Lawmakers touring regional jails as correctional officer shortage, pay taking center stage

The escape of a South Central Regional Jail inmate is shining an even brighter light on what’s been deemed a “crisis” inside West Virginia Regional Jails. The issues are stemming from low correctional officer pay that is leading to high turnover and major shortages.

Some lawmakers have been touring the state’s 10 regional jails, getting a first-hand look at the overcrowding conditions and challenges that correctional officers are facing.

Some are calling for raises for correctional officers as a first step in addressing the issues inside the jails.

“We can’t afford not to take care of this,” Boone County Delegate Rodney Miller said. Miller has been organizing the tours throughout the state.

Hundreds of correctional officers positions are empty across the state, leading the ones that are employed to work long hours over an extended period of time.

“They can’t afford to spend 16 hours a day…5, 6, sometimes 7 days a week at a facility away from their family, to not make enough money to survive off,” Miller says. “One of the facilities up in the North Central part of the state, one of the concerns they had was Target. That location had increased their hourly rate. They were afraid they were going to lose corrections officers to Target.”

With starting salaries less than $25,000 a year, Miller says the shortage is endangering staff, inmates and the public.

“Until you actually come in here and see the human aspect of it…the corrections officers, the inmates and the conditions, it’s hard to really understand,” explains Delegate Chad Lovejoy says. This was Lovejoy’s second regional jail tour.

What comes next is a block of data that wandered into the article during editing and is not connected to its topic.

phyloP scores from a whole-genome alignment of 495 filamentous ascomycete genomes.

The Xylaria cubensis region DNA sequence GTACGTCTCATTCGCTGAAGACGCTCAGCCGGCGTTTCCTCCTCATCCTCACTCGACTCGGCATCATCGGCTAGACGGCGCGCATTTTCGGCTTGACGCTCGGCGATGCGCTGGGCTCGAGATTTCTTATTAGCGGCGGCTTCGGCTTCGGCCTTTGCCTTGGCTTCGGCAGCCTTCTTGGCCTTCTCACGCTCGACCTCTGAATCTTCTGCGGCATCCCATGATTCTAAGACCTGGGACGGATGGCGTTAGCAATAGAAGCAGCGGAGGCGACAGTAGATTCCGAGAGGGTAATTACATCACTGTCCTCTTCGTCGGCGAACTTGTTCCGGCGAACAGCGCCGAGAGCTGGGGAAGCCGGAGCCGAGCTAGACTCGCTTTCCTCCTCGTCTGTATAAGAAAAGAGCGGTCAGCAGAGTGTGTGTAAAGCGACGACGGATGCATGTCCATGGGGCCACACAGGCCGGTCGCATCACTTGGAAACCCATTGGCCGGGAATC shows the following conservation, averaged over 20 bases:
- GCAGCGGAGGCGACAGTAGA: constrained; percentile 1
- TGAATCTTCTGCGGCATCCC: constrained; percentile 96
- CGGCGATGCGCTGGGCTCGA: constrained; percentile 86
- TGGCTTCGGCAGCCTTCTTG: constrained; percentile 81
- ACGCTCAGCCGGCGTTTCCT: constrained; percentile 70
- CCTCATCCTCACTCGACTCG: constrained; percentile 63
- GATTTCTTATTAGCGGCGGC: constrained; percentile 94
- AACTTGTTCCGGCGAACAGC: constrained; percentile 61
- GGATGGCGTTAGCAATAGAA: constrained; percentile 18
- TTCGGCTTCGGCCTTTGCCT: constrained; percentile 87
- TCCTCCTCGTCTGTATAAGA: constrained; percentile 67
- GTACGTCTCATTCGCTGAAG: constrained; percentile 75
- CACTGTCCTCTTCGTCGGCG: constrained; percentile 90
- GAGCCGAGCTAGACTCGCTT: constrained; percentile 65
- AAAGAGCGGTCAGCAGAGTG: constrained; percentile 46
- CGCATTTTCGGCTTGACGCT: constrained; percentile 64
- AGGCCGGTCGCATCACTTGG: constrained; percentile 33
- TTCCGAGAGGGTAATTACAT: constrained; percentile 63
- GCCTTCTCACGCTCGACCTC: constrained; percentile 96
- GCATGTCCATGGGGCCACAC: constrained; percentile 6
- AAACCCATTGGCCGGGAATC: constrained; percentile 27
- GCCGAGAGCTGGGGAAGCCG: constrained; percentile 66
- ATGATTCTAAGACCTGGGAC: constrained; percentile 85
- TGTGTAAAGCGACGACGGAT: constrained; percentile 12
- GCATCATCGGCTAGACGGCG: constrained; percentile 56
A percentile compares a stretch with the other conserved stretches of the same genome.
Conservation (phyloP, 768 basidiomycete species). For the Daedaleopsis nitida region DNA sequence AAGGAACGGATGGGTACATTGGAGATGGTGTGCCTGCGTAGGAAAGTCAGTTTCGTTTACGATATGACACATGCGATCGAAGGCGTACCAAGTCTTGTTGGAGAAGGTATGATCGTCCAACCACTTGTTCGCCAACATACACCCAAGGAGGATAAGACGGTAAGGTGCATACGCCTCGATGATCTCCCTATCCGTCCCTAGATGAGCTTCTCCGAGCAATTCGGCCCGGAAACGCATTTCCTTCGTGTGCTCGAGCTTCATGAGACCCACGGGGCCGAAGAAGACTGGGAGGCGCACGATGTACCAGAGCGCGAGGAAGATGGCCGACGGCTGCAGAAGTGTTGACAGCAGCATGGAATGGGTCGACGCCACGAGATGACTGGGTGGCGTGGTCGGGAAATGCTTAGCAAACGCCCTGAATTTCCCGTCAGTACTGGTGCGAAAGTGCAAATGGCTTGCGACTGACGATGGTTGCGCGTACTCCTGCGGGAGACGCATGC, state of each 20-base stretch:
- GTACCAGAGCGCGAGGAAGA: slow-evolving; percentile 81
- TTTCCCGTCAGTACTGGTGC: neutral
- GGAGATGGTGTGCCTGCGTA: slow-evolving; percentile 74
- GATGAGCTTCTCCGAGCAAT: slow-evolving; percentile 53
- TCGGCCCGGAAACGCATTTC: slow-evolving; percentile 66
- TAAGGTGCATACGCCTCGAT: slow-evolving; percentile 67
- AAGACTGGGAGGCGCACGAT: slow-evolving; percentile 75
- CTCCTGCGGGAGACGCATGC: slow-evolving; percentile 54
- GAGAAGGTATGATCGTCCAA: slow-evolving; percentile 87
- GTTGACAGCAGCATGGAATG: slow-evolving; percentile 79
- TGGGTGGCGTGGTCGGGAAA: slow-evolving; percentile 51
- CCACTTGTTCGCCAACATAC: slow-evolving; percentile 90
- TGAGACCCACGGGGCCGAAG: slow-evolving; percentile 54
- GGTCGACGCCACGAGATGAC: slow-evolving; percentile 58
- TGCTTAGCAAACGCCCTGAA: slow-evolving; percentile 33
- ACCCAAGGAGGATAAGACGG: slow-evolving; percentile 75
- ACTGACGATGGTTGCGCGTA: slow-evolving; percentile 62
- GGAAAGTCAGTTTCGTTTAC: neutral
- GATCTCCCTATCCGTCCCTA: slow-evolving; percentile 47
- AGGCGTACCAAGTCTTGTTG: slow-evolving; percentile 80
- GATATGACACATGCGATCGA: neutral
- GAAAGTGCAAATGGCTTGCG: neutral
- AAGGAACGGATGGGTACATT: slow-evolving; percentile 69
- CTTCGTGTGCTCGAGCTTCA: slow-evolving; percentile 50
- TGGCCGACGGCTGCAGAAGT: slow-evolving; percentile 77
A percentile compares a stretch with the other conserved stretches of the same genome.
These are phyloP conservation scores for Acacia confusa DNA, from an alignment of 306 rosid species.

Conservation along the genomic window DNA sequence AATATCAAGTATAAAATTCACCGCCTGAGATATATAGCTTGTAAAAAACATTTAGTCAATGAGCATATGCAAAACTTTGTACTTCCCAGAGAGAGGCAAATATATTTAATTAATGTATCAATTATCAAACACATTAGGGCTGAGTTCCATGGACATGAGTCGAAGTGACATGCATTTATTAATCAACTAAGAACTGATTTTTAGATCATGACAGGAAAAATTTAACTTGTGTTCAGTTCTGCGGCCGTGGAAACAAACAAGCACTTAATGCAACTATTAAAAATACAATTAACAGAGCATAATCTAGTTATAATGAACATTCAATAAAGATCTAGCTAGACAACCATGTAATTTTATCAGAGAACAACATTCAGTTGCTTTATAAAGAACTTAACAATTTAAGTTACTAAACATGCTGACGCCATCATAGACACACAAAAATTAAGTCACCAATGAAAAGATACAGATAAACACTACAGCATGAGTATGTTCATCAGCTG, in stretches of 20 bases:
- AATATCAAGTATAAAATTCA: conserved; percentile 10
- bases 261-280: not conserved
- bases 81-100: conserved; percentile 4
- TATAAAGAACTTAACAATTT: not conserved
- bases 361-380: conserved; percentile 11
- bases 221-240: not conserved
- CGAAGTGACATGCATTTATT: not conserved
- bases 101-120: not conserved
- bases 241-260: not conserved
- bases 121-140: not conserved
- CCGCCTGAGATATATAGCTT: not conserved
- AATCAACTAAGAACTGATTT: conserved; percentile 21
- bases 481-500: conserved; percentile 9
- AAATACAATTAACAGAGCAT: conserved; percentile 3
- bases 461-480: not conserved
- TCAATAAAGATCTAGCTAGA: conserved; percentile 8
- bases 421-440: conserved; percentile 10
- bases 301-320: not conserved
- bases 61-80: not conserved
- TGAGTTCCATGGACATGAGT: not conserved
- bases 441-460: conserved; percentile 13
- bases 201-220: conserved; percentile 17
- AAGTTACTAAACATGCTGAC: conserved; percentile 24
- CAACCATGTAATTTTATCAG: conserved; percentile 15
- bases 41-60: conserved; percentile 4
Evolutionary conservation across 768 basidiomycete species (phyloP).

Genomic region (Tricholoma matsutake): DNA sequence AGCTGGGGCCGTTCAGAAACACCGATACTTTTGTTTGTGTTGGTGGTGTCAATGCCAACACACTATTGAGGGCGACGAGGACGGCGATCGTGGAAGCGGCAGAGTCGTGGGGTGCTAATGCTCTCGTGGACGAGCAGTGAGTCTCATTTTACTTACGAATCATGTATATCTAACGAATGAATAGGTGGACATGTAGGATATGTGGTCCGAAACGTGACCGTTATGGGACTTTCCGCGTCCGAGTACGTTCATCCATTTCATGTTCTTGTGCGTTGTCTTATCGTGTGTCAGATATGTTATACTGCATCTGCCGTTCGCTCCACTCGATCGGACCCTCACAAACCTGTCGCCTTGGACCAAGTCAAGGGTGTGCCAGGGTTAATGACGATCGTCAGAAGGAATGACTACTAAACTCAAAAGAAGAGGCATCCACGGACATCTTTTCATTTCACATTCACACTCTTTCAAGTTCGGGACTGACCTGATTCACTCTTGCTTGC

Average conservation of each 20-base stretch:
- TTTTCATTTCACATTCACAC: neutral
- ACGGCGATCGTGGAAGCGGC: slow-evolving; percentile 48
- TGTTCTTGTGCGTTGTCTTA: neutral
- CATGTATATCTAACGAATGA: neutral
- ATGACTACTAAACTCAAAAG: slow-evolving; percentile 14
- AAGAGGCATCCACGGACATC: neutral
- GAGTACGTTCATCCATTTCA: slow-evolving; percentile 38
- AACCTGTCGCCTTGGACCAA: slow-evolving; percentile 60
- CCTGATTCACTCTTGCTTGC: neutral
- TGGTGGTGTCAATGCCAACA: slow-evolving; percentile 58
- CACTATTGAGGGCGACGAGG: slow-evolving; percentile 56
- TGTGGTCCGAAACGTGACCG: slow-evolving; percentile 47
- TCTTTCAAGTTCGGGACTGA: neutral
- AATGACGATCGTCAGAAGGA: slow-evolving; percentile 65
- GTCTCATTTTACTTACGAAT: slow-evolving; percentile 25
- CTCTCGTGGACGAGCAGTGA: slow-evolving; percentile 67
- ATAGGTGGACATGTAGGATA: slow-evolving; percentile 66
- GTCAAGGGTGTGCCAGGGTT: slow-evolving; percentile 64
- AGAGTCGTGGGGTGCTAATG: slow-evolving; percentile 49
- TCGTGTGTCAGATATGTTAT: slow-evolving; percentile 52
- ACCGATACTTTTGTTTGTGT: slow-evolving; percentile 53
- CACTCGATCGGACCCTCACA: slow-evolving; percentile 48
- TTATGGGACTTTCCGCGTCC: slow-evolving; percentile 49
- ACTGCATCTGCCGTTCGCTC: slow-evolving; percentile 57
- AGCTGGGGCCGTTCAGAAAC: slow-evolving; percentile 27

Five delegates toured the Western Regional Jail on Friday. Jail officials did not allow cameras inside but Eyewitness News reporter Leslie Rubin was also on the tour.

Executive Director David Farmer told the group that there were 708 inmates being housed there on Friday, with 18 correctional officers on staff. The ratio on Friday was one guard for about every 39 inmates. Farmer said 25% of Western’s staff is vacant.

“It’s almost a matter of survival once you walk through these doors,” Miller said after the tour.

At one point during the tour, Del. Kelli Sobonya noticed a correctional officer walking down the hallway with four inmates. She questioned the officer’s safety and what would happen if they were overtaken. “This is what we do,” Farmer replied, again noting that there were only 18 officers on staff that day.

Western Regional Jail was built in 2003 and designed to hold 394 inmates, Farmer told the lawmakers. It serves five counties. He said 197 beds had been added throughout the years, with a total of 591 beds. For inmates who don’t have one of those beds, plastic cots have been purchased to ensure the inmates aren’t sleeping on the ground.

Farmer also told the delegates that 140 inmates at Western Regional had already been sentenced to prison but are still in the jail. Counties pay $48.25 for each inmate they send there, with a yearly cost of more than $17,500 for a single inmate.

Miller says it costs about $15,000 to train, certify and place a correctional officer in the jail but that the turnover is costing the state even more.

“With the amount of turnover they had, it’s about $4 million dollars that West Virginia has lost simply because we weren’t paying enough, that could still be here and still protecting the citizens,” Miller said.

The issue is likely to be a hot topic in the 2018 session, with the Regional Jail Authority still reeling the escape of Todd Boyes. Five correctional officers at the South Central Regional Jail are still suspended, without pay, while the internal investigation is ongoing. None have been criminally charged. It is also not clear what the five guard did or didn’t do in regards to Boyes’ escape.

“Being on finance, we are very careful with our budget. I’m hopeful, with the various things that have occurred in this year, and our economy is looking better, that we will have more money and we can deal with the issue,” Del. Carol Miller said.

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